Great Plains Studies, Center for

 

Date of this Version

Winter 2008

Citation

Great Plains Quarterly Volume 28, Number 1, Winter 2008, pp. 63-66.

Comments

Copyright 2008 by the Center for Great Plains Studies, University of Nebraska-Lincoln.

Abstract

THE PERSISTENCE OF POPULAR MEMORY: THE CINEMATIC CONSTRUCTION OF THE AMERICAN INDIAN

These two books, while having significant subject matter in common, are very different in style. Buscombe's small volume serves as an effective review of much that has already been written about cinematic representation of "Injuns," offering some useful new interpretations, but apparently not primarily with a scholarly audience in mind. Marubbio's book is very much a specialized work of scholarship, with a much narrower focus, being essentially the first full-length treatment of the cinematic representation of Native American women.

Buscombe is known for his works in film criticism, where he has frequently focused on the Western as a genre. It seems logical that he would now turn his attention to the representation of Native Americans, who have long been one of its key fixtures. Indeed, he begins with a helpful chapter on the formation of the Western, tracing its roots in the theatrical and literary traditions of the eighteenth and nineteenth century, with an appropriate nod to captivity narratives, dime novels, and Wild West shows. None of this is really new; as Buscombe himself acknowledges, there has been so much written on Native American representation that it is hard to offer a truly fresh take. Buscombe, like Marubbio, makes it clear he is not especially interested in the question of whether movie representations are "accurate"-we all know they are not. Rather, both authors are concerned with the nature of the constructed representation of the Indian and what that tells us about American culture generally.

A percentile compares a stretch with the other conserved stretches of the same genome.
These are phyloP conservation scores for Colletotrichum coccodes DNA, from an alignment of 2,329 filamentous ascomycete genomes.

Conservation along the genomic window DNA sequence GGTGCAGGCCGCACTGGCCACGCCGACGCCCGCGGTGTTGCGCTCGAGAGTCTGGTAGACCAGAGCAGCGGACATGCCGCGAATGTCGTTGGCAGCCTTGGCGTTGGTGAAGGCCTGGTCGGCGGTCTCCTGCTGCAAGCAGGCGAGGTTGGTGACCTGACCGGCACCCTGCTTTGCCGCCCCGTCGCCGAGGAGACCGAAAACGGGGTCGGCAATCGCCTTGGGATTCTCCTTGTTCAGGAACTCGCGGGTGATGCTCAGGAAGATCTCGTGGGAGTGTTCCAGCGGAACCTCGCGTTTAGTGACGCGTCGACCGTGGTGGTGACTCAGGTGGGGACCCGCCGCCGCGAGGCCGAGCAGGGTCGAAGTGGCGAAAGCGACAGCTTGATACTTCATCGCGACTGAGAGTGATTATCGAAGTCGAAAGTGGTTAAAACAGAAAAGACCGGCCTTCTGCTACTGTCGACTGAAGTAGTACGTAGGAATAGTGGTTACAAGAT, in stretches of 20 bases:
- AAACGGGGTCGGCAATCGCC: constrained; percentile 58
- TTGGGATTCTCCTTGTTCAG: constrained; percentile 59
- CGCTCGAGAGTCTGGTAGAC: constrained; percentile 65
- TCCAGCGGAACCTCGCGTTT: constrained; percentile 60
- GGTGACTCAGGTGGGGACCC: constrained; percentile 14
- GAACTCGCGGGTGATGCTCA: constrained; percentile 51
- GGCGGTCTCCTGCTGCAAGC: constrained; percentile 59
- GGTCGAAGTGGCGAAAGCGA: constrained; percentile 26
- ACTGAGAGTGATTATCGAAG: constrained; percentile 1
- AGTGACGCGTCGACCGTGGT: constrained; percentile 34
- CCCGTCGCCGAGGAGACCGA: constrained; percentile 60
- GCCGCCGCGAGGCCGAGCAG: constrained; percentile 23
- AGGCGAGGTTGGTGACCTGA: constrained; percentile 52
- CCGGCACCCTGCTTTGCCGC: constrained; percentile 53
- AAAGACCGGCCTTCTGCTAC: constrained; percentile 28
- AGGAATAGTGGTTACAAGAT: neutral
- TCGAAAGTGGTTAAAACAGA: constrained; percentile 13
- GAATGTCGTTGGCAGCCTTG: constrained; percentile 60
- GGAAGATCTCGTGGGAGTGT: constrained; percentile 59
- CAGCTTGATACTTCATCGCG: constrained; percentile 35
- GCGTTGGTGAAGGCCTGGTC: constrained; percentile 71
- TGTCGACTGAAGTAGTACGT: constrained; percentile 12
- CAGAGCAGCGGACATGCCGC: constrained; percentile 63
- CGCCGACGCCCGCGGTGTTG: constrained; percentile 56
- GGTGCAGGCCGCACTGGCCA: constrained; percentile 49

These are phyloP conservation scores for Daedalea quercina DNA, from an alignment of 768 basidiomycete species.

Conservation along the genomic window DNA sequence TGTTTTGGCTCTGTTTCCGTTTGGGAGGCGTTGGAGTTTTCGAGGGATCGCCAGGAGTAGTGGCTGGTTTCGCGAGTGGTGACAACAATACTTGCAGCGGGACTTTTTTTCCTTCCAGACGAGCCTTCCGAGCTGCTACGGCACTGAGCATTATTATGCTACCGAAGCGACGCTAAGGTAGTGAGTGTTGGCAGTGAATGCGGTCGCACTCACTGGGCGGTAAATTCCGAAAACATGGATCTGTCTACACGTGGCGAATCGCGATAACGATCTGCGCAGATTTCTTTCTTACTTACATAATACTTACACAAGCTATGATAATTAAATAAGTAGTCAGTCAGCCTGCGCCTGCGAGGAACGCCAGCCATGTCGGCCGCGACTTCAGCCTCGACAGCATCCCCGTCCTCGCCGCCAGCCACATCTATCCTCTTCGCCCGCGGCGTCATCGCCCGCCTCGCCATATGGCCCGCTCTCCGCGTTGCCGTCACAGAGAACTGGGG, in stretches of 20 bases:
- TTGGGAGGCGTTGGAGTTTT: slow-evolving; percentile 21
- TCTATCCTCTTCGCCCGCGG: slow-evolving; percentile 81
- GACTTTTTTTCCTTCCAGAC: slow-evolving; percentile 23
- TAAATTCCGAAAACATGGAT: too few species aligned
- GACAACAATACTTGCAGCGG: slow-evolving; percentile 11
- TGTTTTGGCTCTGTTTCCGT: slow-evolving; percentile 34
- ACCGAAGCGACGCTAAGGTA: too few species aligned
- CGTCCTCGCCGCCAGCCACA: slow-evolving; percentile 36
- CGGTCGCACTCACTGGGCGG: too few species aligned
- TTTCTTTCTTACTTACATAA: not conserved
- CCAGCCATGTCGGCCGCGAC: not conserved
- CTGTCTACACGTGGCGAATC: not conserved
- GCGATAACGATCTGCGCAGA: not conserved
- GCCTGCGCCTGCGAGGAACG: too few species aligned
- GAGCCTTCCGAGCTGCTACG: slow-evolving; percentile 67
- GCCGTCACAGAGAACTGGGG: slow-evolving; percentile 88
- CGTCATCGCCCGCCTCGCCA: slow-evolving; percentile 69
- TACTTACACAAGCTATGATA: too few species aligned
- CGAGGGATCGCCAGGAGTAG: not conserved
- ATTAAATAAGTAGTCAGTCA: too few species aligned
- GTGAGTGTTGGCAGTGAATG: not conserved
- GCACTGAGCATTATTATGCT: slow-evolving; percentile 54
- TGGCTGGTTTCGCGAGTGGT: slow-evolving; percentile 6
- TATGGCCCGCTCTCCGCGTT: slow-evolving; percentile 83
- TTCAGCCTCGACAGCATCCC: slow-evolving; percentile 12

In his first chapter, Buscombe runs through the Westerns of the early twentieth century as he establishes the development of the genre's key elements: the focus on the quest of the white male hero, a figure who often encounters Indians in a very narrow range of roles, and his part in the taming of the frontier. He stresses the familiar trope of the Vanishing Indian, who is either fighting the inevitable demise of his culture (and is thus "bad"), or is nobly assisting the white colonizer (and is thus "good"). As Marubbio does in much greater detail, he points to the very limited range of representations of Native American women. They often symbolically represent both the savagery and the nobility of the untamed land and function as brokers between white and Indian (although ultimately always to the benefit of whites), following the archetype of Pocahontas.